directly adjacent to the concert venue (actually in the same park), I had
trouble getting motivated in time to catch the first shows. Which means
I missed a couple I was really looking forward to, like Mofro and
G. Love, but sometimes that's how it goes at a festival. I showed
up a little early and grabbed a spot for Clap Your Hands Say Yeah,
a band I'd never heard before but was looking forward to based on their
name alone. True to title, you really could have clapped your hands along
with the strong rhythm through most of the show, and it was as fun as I'd
hoped it would be. The sound on the vocals needed to be turned up some,
but otherwise they were a good sounding group.
I managed to catch the last of the Antibalas Afrobeat Orchestra,
and was impressed by their setup - tons of instruments and a really talented
frontman. He had a political speech to give between songs, so I decided
to take his advice and "move on" to the next show, Robert Randolph and
the Family Band.
Robert Randolph is always, always, always,
a fantastic performer. So good, and so reliable as a live show. Randolph
seems to bring all he's got to a performance. I was surprised and glad
when he was joined on stage by G. Love's frontman, Garrett Dutton, for
some free styling and harmonica accompaniment. Randolph also teased Michael
Jackson's "Don't stop till you get it on," which made me realize that he's
probably one of the few people on earth who can evoke the thought of Michael
Jackson without it feeling creepy.
I stayed where I was and saw Wilco
next. They're a surprisingly strong band to see live, and played to a genuinely
appreciative audience. Noteworthy was that when they announced that they
were going to play a new song, people seemed excited for it. Which is not
always the case.
After Wilco was the band I'd been waiting
for all day, The Black Crows. Reunited after breaking up in late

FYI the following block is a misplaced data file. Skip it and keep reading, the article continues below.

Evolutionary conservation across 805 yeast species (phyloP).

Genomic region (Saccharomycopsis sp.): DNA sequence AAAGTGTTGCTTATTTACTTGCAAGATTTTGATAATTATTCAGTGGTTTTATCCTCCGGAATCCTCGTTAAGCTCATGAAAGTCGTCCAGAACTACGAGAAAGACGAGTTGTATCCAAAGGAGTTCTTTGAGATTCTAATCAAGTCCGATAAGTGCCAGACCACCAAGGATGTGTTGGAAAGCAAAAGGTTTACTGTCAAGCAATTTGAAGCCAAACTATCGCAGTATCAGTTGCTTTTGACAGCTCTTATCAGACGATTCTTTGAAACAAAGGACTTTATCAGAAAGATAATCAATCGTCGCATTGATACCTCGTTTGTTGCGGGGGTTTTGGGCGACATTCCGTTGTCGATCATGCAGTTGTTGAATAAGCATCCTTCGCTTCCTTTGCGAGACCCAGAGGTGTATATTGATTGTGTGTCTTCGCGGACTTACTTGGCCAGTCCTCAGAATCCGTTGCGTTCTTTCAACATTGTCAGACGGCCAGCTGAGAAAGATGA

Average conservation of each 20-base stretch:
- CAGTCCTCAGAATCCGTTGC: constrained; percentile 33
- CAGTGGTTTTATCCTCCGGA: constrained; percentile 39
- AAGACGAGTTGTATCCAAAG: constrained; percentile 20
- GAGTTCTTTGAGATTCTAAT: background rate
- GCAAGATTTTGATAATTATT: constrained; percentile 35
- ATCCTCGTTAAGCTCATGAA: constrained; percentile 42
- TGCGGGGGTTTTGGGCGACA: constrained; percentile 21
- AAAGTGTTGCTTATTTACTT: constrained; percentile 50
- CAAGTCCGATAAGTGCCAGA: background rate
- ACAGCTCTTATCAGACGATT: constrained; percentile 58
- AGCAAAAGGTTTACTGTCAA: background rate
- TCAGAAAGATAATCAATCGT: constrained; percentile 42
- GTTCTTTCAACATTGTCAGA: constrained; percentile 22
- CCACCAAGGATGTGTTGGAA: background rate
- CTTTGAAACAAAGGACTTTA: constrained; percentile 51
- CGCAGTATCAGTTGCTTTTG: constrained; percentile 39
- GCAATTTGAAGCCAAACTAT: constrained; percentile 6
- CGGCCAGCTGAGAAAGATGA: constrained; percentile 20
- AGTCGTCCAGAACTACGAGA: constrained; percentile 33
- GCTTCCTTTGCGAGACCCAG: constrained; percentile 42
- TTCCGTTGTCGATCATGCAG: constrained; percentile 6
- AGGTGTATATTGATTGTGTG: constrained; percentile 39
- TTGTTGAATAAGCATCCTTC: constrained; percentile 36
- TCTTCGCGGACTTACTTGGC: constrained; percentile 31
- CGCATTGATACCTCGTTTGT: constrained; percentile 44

2001, the Crows had not lost a step. To many fans, especially in the South,
they are the premier touring rock and roll band today. Frontman Chris Robinson
seemed, if anything, stronger than when the band split, and the show performance
was great - good solid rock and roll, with a lead singer who's voice brings
another dimension to the sound. The sound was so loud for this show that
my ears still hurt, but it was worth it. An encore would have made it more
worth it, but when the time was up, that was it - no encore.
As far as the non-music aspects of Langerado,
there is a lot of good to be said for the staff, the venue, and the planning
involved. The staff was super laid-back. Great if you were looking to get
away with something, not so good if you were looking for hustle. Fine by
me. The promoters limited the number of tickets sold to 15,000, which meant
that while the crowds were large, they were perfectly manageable, and I
never felt over-crowded. It wasn't too difficult to find someone you were
looking for, and you didn't get into packed lines on the way in or out,
or while getting concessions. The venue seemed to be a huge, grassy park,
with a couple of lakes on the grounds. The Florida springtime provided
perfect concert weather, with the highs approaching 80 degrees, the lows
mid-50's, and hardly a cloud in the sky. Sunscreen on the first day was
important to be able to enjoy the second day. All the folks who made it
to this year's Langerado seemed to be friendly and happy to be there -
hotel rooms nearby got booked up, but camping was available on-site right
up until the last day before the show. Bathroom lines were manageable,
and although a porta-potty is never going to be a pleasant experience,
it never turned into the nightmare situation you sometimes get at large
or poorly planned shows.
As far as the drawbacks go, there were only a couple. My main concern was
that exit and re-entry was not allowed. This meant that you couldn't take
a break mid-day and come back for a later show. Once you were out, you
were out. That also killed my plan of heading back to the campsite for
lunch or a cheap beer, but there were plenty of food and drink vendors
inside who were more than happy to help out with that. I also would have
liked to have seen some water fountains, as there was a lot of sunshine,
but sealed water bottles were allowed to be taken in, so if you planned
ahead (I didn't) that wasn't really a problem either.
in all, Langerado is without a doubt one of the most fun, most well planned,
and most talent-packed musical festivals in America. Only a little planning
is required on the concert goers behalf, and the rest is a cake walk. If
you didn't make it this year, it's sad, because you really missed out.
I hate it for you, but wait for next year's line-up to be announced, and
if it looks good, don't miss the boat again!
the official homepage for the festival